Treble’s review published on Letterboxd:
The Tour de France is not everyone’s cup of tea. There’s a huge disconnect between participation and viewing, as the only difference between what the pros appear to do on TV, and what do on your own two-wheeled friend is go faster for longer. And speed often doesn't translate well onto TV, particularly with pace cars and chase cams.
Hence the sports documentary, which humanises the event and gives it an edge based on personal insight and historical perspective. Focusing on the battle during the mid-eighties between multiple Tour winner and French native Bernard Hinault (comically nicknamed ‘The Badger’ for his aggressiveness on the track) and ingénue US rider Greg LeMond, Slaying the Badger is a gripping story, even for cycling agnostics.
Greg was scooped-up by Hinault’s race team (La Vie Claire), helped an injured Hinault to victory in the 1984 tour and was promised reciprocation the following year. It didn't happen. What follows is a great insight into one of the most significant events in cycling history, as LeMond battles in the 1986 Tour against not only the rest of the pack, but his own team, and the man who promised him victory then reneged.
Not only do you witness the personal battle between the fiery, difficult Breton and the equitable, magnanimous Californian but you see a clash of cultures in action, the duplicity of a race team who essentially absorbed the talented LeMond in order to keep him as a second-stringer and remove his competitive potential, and the start of US dominance in the sport for over a decade.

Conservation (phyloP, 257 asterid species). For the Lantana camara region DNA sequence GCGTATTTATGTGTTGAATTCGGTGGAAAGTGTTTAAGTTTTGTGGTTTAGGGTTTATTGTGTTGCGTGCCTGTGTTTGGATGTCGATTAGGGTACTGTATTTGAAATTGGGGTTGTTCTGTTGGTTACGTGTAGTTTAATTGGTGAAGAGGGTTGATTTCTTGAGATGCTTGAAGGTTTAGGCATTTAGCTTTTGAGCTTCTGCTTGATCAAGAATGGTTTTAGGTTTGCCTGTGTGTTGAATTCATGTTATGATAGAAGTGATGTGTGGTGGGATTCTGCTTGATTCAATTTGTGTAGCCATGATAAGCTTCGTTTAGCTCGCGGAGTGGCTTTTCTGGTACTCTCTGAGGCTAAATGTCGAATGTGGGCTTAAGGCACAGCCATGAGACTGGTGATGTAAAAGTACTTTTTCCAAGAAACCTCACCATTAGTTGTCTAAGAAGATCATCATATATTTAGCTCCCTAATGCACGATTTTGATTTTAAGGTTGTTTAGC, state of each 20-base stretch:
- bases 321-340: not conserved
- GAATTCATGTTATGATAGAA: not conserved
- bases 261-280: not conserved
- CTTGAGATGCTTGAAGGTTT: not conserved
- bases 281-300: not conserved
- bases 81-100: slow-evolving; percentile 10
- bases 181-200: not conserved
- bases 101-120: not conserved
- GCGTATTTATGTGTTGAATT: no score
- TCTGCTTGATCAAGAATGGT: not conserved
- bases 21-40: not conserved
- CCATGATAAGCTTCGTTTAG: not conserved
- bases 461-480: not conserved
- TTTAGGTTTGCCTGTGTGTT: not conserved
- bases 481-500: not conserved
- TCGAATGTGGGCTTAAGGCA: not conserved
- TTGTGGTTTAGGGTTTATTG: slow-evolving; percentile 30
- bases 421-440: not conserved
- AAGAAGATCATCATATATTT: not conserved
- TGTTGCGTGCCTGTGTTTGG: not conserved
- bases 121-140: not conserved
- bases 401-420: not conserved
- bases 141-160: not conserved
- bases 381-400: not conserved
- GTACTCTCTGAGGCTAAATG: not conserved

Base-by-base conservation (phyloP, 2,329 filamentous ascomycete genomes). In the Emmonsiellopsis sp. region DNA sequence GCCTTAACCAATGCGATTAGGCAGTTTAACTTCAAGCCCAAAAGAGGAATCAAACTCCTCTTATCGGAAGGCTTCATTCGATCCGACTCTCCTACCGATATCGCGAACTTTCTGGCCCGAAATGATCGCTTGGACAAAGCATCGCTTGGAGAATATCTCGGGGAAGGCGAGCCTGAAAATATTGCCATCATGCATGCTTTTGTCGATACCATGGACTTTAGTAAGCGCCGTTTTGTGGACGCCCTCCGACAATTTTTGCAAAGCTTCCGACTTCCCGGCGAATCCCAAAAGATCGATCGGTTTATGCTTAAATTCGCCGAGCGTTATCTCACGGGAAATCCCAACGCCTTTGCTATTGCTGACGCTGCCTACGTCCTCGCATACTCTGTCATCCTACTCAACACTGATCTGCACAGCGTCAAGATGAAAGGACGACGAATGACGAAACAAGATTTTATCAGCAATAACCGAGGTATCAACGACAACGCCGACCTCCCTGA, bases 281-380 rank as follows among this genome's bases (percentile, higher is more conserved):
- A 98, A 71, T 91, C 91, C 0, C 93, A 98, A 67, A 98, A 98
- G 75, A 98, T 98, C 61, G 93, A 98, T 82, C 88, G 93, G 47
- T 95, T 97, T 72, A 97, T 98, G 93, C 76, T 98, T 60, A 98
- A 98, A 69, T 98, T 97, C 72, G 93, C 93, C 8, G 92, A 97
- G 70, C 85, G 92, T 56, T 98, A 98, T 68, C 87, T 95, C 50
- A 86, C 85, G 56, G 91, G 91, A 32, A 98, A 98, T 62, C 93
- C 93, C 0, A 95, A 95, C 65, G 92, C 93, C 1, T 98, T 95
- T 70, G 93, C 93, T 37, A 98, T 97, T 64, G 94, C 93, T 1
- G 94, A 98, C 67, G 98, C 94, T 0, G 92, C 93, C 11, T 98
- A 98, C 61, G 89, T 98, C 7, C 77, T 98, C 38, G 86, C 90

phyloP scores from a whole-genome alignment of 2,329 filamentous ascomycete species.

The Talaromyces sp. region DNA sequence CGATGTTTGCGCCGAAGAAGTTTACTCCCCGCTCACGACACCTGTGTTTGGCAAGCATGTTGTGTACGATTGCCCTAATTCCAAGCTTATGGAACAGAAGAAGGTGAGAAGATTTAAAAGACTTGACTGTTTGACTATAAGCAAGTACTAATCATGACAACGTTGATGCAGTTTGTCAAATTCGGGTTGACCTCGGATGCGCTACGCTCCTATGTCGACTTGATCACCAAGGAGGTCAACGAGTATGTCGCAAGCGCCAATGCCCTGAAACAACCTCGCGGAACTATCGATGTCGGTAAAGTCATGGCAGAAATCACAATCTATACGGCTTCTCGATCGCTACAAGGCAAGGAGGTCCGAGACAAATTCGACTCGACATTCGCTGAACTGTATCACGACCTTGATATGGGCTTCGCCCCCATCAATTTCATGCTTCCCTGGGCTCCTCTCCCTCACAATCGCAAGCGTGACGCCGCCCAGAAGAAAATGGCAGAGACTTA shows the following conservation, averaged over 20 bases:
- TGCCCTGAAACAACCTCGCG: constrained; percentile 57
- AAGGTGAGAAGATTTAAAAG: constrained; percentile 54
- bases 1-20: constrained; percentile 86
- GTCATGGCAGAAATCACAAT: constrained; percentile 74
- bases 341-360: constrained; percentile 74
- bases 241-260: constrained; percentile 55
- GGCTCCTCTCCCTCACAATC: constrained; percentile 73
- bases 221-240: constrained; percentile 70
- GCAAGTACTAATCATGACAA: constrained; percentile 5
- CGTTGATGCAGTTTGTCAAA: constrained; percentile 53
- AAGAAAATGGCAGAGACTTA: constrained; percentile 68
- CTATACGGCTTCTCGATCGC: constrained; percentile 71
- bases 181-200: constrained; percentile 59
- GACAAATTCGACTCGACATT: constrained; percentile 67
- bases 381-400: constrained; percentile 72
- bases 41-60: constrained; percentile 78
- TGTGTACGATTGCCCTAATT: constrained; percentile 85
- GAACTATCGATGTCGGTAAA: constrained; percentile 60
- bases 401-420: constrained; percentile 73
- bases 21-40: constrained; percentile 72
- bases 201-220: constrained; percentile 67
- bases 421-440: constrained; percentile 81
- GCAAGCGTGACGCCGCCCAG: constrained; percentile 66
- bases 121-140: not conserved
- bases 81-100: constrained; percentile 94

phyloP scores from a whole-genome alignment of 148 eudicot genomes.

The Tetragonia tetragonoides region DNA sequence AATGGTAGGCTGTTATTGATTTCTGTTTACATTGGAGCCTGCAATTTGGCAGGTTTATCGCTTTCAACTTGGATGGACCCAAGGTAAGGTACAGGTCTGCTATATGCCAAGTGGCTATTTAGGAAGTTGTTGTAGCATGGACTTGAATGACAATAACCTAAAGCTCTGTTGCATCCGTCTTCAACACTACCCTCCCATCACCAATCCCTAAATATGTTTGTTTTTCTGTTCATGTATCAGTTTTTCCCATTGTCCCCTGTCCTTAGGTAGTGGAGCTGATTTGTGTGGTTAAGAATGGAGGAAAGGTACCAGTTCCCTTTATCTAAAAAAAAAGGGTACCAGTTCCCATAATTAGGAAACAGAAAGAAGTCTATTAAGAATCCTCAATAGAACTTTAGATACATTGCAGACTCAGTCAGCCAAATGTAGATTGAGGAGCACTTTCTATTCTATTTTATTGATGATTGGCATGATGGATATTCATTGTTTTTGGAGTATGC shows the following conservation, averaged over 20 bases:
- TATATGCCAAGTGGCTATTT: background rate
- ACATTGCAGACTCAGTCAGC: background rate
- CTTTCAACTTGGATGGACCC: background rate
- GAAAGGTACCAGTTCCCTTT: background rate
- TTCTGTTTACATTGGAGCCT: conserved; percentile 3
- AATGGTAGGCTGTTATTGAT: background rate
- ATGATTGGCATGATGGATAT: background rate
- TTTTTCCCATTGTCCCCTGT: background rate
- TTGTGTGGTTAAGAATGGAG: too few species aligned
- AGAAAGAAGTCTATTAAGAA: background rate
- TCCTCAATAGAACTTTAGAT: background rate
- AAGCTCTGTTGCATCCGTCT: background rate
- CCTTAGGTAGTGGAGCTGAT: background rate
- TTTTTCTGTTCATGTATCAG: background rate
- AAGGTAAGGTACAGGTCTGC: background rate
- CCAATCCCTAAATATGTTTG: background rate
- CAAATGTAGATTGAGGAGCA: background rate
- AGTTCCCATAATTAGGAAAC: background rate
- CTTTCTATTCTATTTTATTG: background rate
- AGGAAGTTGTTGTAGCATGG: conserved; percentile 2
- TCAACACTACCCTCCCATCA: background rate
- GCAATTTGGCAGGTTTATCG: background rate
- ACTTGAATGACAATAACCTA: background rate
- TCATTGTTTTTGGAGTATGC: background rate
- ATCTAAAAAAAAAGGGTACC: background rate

There are a few rough edges to the presentation that could have been rounded-off: more time with Hinault and less with LeMond, for balance’s sake, more detail on how LeMond’s career dovetailed into his later work with Lance Armstrong, and a longer runtime and a harder journalistic push on the team coach (Paul Köchli) and owner (Bernard Tapie) would have been nice. Tapie is a particularly interesting figure: a disingenuous individual who has business interests in cycling component manufacturer ‘Look’ and later became president of Marseilles Football Club, later imprisoned as part of a match fixing scandal.
A fascinating doc that even people disinterested in the sport should enjoy, it does – however - leave you with a sense of sadness around the damage Armstrong did to the sport, erasing his legacy and harming the standing of cycling in general, and the reputation of the impressive US teams of the era to boot.